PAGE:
When one woman yelled, "Sanctions kill children!" Kouchner came down from the podium to talk to her, asking what she would propose. Yet to her response - "dialogue without sanctions" - he said that it had been tried many times without success. The personal attention he showed them won over the protesters, who heaped praise on him when they met him after his lecture.
Whether Kouchner's unconventional style will be able to win over his fellow Europeans on sanctions remains to be seen. So far, the new French leadership's clearest break with its predecessors has been to call for heightened European sanctions on Iran beyond those approved by the UN Security Council.
But so far, Kupchan hasn't seen much progress. "My sense is that Germany's not on board."
Indeed, Michael Rubin of the American Enterprise Institute pointed to the EU's desire to operate from a consensus among its 27 member states as presenting an opening for Iran to be disruptive of efforts to tighten sanctions.
"It's always easy to exploit differences," he said, adding that as the US tries to stave off a nuclear Iran, "it's good to have the French on our side, but it might not be enough."
Kupchan, too, is pessimistic about its overall impact. "Are the Americans and the Europeans prepared to adopt a set of sanctions sufficiently rigorous to change Teheran's mind about its nuclear program? I think the answer to that is probably no. Sarkozy helps the US, but I don't think it gets Washington over the red line of the consensus that it's time to turn up the heat in a major way."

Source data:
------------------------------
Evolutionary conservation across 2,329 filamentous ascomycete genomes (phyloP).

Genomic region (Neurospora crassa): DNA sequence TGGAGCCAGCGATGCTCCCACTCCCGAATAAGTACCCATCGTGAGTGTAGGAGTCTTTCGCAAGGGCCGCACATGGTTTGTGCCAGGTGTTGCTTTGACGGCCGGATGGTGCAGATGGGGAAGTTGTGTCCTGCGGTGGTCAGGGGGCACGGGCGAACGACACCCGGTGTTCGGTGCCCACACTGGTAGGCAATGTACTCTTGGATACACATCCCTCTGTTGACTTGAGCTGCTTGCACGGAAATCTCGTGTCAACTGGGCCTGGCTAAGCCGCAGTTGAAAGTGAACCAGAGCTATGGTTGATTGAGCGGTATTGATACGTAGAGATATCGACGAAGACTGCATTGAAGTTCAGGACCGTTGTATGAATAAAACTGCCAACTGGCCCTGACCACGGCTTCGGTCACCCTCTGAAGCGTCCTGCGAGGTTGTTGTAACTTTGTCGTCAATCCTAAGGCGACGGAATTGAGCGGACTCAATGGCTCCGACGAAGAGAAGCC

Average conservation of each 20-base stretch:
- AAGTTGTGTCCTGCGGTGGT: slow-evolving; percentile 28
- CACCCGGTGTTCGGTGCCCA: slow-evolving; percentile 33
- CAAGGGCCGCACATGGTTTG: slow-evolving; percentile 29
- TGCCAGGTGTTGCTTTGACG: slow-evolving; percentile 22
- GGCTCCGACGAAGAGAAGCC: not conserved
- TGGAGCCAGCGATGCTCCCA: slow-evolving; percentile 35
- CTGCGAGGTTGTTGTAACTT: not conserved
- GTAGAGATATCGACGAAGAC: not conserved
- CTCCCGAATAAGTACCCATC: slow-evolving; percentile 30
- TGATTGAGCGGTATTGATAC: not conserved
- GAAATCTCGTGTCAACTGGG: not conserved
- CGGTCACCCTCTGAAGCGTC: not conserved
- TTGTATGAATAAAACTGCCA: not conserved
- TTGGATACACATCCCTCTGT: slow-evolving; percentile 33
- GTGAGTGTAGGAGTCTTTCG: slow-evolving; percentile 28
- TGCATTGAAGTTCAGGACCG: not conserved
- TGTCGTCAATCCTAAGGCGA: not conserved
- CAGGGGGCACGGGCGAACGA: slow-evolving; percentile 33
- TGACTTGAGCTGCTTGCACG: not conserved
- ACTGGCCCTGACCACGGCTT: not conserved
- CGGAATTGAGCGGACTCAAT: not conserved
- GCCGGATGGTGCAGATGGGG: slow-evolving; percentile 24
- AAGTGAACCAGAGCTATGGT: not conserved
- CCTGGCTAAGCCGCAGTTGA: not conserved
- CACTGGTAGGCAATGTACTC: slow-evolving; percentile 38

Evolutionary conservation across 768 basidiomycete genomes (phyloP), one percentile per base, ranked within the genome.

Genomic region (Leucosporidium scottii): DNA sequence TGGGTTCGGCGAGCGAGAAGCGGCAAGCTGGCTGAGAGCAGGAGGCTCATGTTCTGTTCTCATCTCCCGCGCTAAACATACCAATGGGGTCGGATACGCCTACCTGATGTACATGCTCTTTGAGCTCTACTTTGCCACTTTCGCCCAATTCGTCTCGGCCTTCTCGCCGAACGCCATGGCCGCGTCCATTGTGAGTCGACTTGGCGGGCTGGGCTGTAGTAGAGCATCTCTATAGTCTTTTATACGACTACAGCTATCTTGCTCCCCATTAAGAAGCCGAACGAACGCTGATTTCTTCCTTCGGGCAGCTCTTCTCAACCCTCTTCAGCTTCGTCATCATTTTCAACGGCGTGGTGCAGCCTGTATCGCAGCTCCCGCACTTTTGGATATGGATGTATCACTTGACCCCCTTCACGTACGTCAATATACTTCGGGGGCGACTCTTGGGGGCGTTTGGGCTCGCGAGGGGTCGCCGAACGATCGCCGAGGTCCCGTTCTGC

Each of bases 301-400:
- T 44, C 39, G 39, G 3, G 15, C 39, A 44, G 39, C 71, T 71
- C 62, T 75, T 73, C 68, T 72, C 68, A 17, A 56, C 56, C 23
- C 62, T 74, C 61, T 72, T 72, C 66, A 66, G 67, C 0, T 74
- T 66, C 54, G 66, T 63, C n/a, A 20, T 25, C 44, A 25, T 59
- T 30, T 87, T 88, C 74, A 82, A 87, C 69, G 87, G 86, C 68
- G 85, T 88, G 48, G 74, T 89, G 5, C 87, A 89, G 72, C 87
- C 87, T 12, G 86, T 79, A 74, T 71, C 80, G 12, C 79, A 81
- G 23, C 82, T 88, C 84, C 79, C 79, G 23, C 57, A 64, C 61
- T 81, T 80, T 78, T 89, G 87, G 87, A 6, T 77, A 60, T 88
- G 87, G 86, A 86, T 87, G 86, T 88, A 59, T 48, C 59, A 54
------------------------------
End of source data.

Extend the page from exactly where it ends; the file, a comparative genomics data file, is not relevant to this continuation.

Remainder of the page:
And in general, Kupchan assesses that under the Sarkozy administration, "thus far there's been lots of talk and not all that much action."
Still Philip Gordon, a senior fellow at the Brookings Institution, sees Sarkozy at least "waking up" Europe to the need to take action and a greater potential for European solidarity now that the French will be bolstering the British, who have been "feeling lonely" in their support of the US position.
At the very least, Gordon said, if America again resorts to military action as it did in Iraq, this time France won't be the leading anti-cheerleaders.
"I don't think France would mount a global and determined effort to stop the use of force," he said. "It would no doubt oppose the use of force by the United States, but it would no doubt blame Iran for failing to comply with the Security Council."
Bush might still be maintaining his much maligned with-us-or-against-us bluster, but US officials have acknowledged it's nice to have someone with you.
"It means the US is not alone in trying to organize a much tighter regime of sanctions," Kupchan said of the new French posture. "The broader issue is an ideological one - do we contain or do we engage, and I think Sarkozy is a container. That puts Sarkozy in pretty good alignment with Washington, but you can't close this deal with just two countries."
Or two sheriffs.